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Arlington contractor Alliant Techsystems to buy Bushnell

Arlington-based government contractor Alliant Techsystems announced a $985 million cash deal Thursday to purchase sporting-goods company Bushnell Outdoor Products.

The deal for Kansas-based Bushnell allows ATK to focus more of its business on the growing sporting-goods market rather than the lagging defense industry, which has been the target of cutbacks by the Obama administration. Bushnell, a 65-year-old company, makes binoculars, rifle sights and night-vision tools used by hunters and fishers.

ATK relocated its headquarters to Arlington from Minneapolis in 2011 and is best known for producing ammunition and rockets for the government. The $3 billion publicly held company also developed some of the space-flight hardware used by the Mars rover Curiosity that landed last year. It had 530 local employees as of late last year.

More recently, ATK has offset declines in its defense sales with growth in its consumer-focused sporting group, which sells ammunition and shooting accessories such as holsters and scopes. Earlier this year, the company bought Caliber, the parent of Savage Sports, which makes hunting rifles and shotguns, for $315 million.

In its most recent quarter, ATK said profit in its defense group dropped 32 percent as profit in its sporting group rose more than 112 percent. The sporting unit’s sales in that quarter outpaced ATK’s aerospace group, which makes satellites components and aircraft parts for the military. The defense group remains ATK’s largest business unit.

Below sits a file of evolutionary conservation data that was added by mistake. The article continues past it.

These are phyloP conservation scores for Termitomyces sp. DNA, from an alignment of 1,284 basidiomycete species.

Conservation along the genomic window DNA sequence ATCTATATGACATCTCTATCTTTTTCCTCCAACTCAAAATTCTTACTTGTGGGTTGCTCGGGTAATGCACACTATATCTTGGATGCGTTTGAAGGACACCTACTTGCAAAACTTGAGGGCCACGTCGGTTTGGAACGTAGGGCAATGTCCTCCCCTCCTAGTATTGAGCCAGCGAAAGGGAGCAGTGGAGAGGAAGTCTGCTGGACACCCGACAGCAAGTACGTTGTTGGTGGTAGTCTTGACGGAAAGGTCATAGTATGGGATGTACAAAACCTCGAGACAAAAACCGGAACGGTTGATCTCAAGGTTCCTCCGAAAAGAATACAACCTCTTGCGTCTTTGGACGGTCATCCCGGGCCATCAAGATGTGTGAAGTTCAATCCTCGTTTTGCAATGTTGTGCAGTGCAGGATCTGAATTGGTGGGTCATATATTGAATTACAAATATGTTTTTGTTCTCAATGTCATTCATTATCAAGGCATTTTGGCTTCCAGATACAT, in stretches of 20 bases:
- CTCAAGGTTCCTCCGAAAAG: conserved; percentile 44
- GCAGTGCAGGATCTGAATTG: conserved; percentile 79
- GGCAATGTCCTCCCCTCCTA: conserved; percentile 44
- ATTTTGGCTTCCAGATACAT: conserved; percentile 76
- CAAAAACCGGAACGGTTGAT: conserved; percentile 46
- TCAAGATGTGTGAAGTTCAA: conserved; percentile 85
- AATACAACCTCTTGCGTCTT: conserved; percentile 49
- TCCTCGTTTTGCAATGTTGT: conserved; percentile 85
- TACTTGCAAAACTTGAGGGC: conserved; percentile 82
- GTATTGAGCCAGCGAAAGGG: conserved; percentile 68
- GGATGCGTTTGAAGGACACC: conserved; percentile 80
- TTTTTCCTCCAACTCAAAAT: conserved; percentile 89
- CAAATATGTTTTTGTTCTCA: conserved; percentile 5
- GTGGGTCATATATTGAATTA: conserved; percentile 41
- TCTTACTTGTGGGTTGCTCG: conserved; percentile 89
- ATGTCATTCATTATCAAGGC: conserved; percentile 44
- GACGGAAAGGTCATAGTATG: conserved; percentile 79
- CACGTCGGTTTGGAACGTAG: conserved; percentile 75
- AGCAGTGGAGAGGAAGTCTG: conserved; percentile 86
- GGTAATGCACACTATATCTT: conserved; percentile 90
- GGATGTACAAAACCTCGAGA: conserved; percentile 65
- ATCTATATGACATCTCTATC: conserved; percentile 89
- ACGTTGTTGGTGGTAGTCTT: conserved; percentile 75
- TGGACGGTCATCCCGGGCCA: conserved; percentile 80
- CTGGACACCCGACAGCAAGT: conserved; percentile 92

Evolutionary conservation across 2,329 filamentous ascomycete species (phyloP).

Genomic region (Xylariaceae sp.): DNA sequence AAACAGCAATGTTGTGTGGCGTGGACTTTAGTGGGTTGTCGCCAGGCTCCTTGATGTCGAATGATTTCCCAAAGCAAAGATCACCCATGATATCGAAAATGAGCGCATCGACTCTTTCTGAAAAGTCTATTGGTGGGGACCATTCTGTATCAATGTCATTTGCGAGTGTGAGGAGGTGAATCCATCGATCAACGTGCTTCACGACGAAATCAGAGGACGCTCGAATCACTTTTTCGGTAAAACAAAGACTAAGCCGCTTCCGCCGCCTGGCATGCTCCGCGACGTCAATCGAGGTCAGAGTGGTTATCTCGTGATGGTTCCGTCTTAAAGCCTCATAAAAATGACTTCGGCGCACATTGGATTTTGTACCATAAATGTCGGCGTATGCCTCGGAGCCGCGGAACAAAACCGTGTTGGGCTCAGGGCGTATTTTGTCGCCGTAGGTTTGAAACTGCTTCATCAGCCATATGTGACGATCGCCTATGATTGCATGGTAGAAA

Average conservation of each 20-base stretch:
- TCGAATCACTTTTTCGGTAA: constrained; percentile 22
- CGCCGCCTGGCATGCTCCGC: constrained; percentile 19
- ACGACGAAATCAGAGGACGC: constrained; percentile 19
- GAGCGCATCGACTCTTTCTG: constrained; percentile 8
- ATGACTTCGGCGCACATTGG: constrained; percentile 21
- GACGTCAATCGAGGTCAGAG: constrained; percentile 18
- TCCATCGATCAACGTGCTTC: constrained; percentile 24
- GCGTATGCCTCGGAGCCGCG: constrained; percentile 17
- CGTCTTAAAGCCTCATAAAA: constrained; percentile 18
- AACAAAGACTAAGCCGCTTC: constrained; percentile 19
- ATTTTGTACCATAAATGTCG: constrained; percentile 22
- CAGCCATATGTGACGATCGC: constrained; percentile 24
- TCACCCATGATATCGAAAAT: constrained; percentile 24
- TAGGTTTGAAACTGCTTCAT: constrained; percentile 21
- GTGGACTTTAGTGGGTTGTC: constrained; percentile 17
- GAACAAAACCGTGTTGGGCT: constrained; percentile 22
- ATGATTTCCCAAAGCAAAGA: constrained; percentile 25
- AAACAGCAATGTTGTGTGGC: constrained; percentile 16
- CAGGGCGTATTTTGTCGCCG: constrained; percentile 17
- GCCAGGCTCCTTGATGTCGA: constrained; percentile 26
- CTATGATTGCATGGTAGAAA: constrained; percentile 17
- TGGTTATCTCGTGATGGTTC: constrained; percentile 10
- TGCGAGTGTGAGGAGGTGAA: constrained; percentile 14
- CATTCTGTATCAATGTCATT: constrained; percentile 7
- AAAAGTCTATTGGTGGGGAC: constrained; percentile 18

Government contractors have been trying to rapidly diversify into other areas as federal spending shrinks. McLean-based Science Applications International Corp. has picked up health-technology companies, while BAE Systems, which has its U.S. headquarters in Arlington, has been translating its experience in naval ship repair to commercial shipbuilding.

“ATK, in its aerospace and its defense products groups, has seen a pretty good reduction in sales in the last two years,” said Rick Whittington, an analyst at Drexel Hamilton. “I certainly understand the desire to balance out and take advantage of this adjacency.”

In a call with analysts Thursday, ATK’s chief executive Mark DeYoung said the company isn’t giving up on government work.

“But at the same time, we’re mindful of the growth opportunities in the market; we’re mindful of shifts in the market,” he said. “I think it’s a natural decision for us to move in the direction of where the opportunity resides.”

Bushnell is owned by MidOcean Partners, a Manhattan-based private-equity firm. The firm has owned Bushnell since 2007, when it acquired it from another private-equity firm.

The deal comes as gun manufacturers have been thrust into the spotlight by the death of 20 first-graders and six adults at the Sandy Hook Elementary School in Newtown, Conn., in December.

The Teachers’ Retirement System of the City of New York and New York City Employees’ Retirement System sold shares in ATK after the Newtown massacre, according to Reuters.

ATK’s stock rose about 1 percent, to $98 a share, Thursday.

Cravath, Swaine & Moore represented ATK in the deal. Bushnell was represented by Kirkland & Ellis.

Thomas Heath is a local business reporter and columnist, writing about entrepreneurs and various companies big and small in the Washington Metropolitan area. Previously, he wrote about the business of sports for The Post’s sports section for most of a decade.



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